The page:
139. (UPDATE: since writing this blog, literally hundreds of people per day have been here. Naomi has been doing some interviews lately, which has upped the public curiosity)
139 times people have come to my blog (specifically my book review of The Scent of Water) this week seeking a certain tidbit of information that, if you found this post via a search engine, you most likely are after. And thanks to Word Press for the nifty statistics tool that tells me these things.
Naomi Zacharias Divorce. Divorce Naomi Zacharias. “Naomi Zacharias” Divorce. Is Naomi Zacharias Divorced? Naomi Zacharias Wedding. Ravi Zacharias Divorce (Huh?).
139 times this week human beings ended up on my blog by searching these terms through Google, Yahoo, etc. I have no idea whether or not these are 139 individual people or if someone particularly obsessed with Naomi’s personal life spends his days Googling her. While this would make my heart sad for that one individual, my heart is made sad with the thought that there were 139 people wondering about the personal life of Naomi. And that is only the 139 people who ended up on my blog! How many more people saw my name and said, “I’m not reading what that guy says.” Well, maybe not many. But my point is that there are most likely many more out there who want to know IS NAOMI ZACHARIAS DIVORCED?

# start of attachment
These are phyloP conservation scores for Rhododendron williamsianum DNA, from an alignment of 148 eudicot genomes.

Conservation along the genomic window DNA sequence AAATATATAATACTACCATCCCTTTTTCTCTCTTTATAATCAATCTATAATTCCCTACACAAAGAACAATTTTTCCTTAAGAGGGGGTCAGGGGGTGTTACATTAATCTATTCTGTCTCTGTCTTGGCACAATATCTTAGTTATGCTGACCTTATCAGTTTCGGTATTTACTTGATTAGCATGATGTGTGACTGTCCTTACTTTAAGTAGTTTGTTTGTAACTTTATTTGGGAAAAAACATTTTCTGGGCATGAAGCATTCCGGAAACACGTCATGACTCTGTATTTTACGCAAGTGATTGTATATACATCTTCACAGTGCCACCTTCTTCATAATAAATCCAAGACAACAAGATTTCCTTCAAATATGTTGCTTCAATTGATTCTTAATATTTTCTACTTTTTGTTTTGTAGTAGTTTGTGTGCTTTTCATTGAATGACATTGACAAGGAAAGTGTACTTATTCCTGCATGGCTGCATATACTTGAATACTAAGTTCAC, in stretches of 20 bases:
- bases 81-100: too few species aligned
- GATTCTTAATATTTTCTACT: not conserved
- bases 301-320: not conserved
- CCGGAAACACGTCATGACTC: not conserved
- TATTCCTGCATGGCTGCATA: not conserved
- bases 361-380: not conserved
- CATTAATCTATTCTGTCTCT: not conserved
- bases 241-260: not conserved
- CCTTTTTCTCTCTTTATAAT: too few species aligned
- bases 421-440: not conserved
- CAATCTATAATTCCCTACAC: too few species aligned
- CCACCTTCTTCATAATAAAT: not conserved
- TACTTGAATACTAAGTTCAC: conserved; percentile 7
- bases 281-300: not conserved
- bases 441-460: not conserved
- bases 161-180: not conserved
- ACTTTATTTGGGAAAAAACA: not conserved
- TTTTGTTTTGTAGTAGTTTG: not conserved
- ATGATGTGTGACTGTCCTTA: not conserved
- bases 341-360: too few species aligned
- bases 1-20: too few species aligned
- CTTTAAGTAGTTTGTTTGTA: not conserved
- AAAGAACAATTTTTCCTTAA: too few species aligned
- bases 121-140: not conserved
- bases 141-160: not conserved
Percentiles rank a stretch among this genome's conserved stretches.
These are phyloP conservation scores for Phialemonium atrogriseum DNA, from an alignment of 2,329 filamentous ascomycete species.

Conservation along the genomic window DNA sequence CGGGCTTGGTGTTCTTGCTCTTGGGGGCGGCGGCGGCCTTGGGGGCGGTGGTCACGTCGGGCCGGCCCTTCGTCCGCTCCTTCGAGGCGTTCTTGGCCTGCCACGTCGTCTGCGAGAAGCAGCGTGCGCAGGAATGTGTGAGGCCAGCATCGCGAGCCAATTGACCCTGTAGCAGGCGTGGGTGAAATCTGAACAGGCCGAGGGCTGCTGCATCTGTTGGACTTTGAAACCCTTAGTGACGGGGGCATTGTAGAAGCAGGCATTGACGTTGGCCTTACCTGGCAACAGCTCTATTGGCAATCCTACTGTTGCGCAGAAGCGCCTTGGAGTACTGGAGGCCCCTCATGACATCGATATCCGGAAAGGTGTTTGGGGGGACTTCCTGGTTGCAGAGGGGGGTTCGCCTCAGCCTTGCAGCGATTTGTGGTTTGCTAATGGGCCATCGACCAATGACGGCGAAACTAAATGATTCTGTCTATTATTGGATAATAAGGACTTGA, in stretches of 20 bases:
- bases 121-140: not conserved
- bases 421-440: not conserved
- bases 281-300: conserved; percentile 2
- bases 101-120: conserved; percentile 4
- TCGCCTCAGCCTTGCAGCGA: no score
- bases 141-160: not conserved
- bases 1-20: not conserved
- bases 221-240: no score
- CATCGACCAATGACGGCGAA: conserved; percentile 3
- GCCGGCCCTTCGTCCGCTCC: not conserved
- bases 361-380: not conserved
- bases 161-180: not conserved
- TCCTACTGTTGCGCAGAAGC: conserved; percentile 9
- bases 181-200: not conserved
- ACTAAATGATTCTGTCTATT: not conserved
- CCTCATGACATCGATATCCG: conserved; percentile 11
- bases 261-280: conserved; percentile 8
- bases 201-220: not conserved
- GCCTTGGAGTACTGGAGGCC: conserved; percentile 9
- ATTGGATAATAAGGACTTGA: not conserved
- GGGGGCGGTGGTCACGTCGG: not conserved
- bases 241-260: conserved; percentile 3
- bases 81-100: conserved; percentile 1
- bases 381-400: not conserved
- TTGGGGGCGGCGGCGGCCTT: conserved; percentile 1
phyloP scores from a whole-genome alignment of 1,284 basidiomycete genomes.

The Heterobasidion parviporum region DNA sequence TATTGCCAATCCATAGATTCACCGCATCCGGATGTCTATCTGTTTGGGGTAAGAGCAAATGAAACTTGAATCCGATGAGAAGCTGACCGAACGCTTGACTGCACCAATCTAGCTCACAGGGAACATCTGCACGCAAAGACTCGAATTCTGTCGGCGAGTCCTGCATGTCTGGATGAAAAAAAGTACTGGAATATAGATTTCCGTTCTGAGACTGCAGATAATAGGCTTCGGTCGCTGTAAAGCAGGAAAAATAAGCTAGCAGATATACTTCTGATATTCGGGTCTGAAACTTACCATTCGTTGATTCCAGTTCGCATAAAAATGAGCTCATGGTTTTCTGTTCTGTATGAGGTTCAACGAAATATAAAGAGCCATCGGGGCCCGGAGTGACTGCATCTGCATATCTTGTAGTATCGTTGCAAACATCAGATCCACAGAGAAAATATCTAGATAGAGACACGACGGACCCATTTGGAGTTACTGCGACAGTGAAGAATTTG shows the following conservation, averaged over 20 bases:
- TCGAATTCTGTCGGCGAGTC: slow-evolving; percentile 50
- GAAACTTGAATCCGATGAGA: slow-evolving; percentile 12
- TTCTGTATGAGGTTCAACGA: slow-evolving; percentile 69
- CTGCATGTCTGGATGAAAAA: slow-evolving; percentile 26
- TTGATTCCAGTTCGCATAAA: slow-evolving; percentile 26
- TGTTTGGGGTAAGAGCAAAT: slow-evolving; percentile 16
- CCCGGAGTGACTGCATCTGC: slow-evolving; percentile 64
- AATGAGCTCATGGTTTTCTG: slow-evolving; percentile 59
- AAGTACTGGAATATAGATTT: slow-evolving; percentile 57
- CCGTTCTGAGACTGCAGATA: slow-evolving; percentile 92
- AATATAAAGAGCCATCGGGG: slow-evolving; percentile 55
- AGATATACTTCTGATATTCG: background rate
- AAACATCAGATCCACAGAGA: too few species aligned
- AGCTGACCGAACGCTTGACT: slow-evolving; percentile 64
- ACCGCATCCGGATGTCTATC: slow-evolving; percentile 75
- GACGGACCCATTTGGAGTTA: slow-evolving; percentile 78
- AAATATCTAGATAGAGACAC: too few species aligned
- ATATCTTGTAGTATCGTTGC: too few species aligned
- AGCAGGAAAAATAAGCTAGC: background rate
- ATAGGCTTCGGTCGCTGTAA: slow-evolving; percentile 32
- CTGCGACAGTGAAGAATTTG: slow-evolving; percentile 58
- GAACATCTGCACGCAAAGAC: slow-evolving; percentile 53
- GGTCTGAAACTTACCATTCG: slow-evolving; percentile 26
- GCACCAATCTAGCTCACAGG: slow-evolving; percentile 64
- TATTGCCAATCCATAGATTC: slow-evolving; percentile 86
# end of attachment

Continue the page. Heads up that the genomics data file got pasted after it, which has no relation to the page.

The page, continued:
Surely some out there who are looking to encourage Naomi, or who have heard of her story of redemption through her divorce and you want to read about what she has already written. But some of you out there have TMZ-itis, and you care about things that do not concern you because you want to know The Skinny, The Scoop. The Dirt.